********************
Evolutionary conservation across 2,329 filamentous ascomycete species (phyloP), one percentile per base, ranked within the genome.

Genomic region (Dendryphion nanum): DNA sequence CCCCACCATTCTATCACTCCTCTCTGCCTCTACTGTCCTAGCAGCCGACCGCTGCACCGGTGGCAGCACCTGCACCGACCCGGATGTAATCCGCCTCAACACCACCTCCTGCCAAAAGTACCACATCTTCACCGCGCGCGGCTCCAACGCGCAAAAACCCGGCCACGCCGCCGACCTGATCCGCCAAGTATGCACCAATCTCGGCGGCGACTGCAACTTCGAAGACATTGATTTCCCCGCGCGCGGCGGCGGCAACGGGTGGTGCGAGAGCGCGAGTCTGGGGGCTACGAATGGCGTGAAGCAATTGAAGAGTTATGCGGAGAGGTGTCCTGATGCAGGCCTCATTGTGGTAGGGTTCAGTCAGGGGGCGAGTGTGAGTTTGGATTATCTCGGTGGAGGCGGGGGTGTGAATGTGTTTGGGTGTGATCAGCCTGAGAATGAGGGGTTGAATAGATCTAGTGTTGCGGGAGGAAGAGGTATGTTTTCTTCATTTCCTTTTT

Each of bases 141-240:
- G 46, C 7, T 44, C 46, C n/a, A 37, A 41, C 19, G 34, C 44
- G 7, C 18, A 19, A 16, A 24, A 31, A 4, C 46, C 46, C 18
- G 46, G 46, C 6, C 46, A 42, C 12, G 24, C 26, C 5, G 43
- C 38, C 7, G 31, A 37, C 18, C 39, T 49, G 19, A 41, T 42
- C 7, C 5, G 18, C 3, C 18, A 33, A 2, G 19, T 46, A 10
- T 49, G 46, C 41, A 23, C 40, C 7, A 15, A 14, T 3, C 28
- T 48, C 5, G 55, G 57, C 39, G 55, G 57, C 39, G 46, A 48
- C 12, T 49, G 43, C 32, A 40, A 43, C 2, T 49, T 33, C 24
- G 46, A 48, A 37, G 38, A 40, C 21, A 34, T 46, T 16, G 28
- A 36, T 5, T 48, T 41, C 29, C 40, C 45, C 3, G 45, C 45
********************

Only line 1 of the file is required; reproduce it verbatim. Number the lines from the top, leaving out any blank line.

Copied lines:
Evolutionary conservation across 2,329 filamentous ascomycete species (phyloP), one percentile per base, ranked within the genome.